The term vegan didn’t start up until the 1940s, and it’s been a growing trend ever since. Veganism means abstaining from all animal products, especially when it comes to food. Avoiding meat, eggs, dairy, honey and more is becoming more common, even if veganism doesn’t come close to representing a majority. It’s estimated that there are 16 million people in the United States alone that are vegetarian or vegan, and that veganism has grown by 500 percent in the last three years in the US.


Because of these growing numbers, vegetarian and vegan restaurants have been popping up all over the world, and it also means that existing chains are going to have to adapt to keep up with higher demand. The world’s most popular fast food chain, McDonald’s, is among those that are looking to expand into the vegan market.


Currently, there aren’t many vegan options at the majority of McDonald’s locations outside of the side salad, most condiments, buns and drinks, along with bagels and oatmeal. Choosing to go vegan can be difficult if you want to give up the old McDonald’s standbys like the hamburger, but the fast food chain is hoping you don’t have to. Recently, they’ve introduced the McVegan, and they’re testing it in one very particular market.

In Tampere, Finland, McDonald’s offers up the McVegan with a soy-based patty that consists of no animal products. For the toppings, you get pickles, mustard, lettuce, onion and tomato on a sesame seed bun. The french fries in Finland are already vegan, and are now being touted to the public as such. In the United States, you won’t find vegan fries at McDonald’s since they’re fried in hydrolyzed milk.


McDonald’s has said that the specific Finland location is the only one that will be getting the McVegan…for now. After hearing about the news, those in other countries have taken to social media to ask for McDonald’s to make the McVegan a permanent staple of their menu. One user said “Please bring your vegan burger to Seattle. We will eat them all day.” Another added “Bring the McVegan burger to the U.S. plus vegan fries, I’ll guarantee they will sell. Definitely bring me back.”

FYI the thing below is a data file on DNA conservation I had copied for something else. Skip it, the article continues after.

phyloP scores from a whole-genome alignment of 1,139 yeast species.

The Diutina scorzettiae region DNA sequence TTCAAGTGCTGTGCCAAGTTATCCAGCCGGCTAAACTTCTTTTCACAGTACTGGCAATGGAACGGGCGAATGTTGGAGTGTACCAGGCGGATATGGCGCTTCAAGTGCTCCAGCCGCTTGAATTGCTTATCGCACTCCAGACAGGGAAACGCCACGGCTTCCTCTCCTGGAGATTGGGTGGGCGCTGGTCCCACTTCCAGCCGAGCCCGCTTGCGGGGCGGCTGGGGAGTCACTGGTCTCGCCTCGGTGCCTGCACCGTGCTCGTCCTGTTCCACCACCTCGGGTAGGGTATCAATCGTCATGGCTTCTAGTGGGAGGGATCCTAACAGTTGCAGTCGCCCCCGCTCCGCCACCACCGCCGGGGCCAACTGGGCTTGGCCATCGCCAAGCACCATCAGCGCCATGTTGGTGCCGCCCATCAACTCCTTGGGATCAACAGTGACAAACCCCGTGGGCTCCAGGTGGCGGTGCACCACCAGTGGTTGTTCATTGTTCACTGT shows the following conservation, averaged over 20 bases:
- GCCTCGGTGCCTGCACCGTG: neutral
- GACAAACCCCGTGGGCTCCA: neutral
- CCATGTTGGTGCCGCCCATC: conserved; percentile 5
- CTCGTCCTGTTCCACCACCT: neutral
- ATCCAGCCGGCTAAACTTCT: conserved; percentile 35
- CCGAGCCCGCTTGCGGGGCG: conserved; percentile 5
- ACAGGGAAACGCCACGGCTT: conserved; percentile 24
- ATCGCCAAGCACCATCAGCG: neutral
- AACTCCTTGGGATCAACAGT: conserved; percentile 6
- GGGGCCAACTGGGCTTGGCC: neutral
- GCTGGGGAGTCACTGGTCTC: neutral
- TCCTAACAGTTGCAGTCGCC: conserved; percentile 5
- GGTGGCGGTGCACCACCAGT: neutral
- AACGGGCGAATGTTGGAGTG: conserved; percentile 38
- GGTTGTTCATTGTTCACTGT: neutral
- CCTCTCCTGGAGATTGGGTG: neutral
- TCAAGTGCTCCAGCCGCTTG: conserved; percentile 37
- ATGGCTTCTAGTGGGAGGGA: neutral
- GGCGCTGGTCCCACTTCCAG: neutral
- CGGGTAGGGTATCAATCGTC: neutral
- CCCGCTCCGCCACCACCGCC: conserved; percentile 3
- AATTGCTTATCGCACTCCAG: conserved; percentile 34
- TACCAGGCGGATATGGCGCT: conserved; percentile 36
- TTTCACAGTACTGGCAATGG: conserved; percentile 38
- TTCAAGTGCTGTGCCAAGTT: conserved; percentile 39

But why Tampere, Finland? It’s not exactly a small city with more than 223,000 residents, but it seems a bit odd to restrict this test item into a non-global city outside of the United States. The population of vegetarians and vegans in Finland is also quite similar to the United States at six percent. Experts speculate that it’s the ease of Finland’s vegan preparation of french fries that made the logistics much easier than in a United States location.

The quick response that McDonald’s has received has the fast food giant feeling optimistic about introducing more vegan and vegetarian friendly options to their menu. Christoffer Ronnblad is the Marketing Director for McDonald’s in Finland. He said “We are following the reaction with interest and we are happy to receive feedback. That’s the purpose of the trial.” He added that “The vegan hamburger required extensive in-house production development. The (McVegan) steak is soy based. We were really passionate about finding a steak that tastes really good.”


After hearing some of the comments that customers have been giving, Ronnblad said “At least the feedback that we have quickly received and what reception has been online…it has been quite positive. We are going to be positive in this test.” The price point hasn’t been one that’s talked about, leading many to believe that it will end up costing just the same as most of the other gourmet burgers, if not just a bit more. Either way, it’s not going to be a $10 burger if introduced in the United States.


McDonald’s goes through a very long testing process before adding anything to their menu. Even some that were incredibly popular end up getting removed due to high costs, low volume sales and other aspects. You might remember at one point that McDonald’s has had popular items such as the Chicken Selects or the Big ‘n’ Tasty fall by the wayside eventually, while every store carries the signature Big Mac that was added to the menu in 1967.

If the McVegan does get rolled out to stores around the world, will it become the vegan equivalent of the Big Mac? Or will it simply fall flat and become a regional taste that you won’t be able to find in smaller cities. Only time will tell, but the early returns on the McVegan have been a pleasant surprise.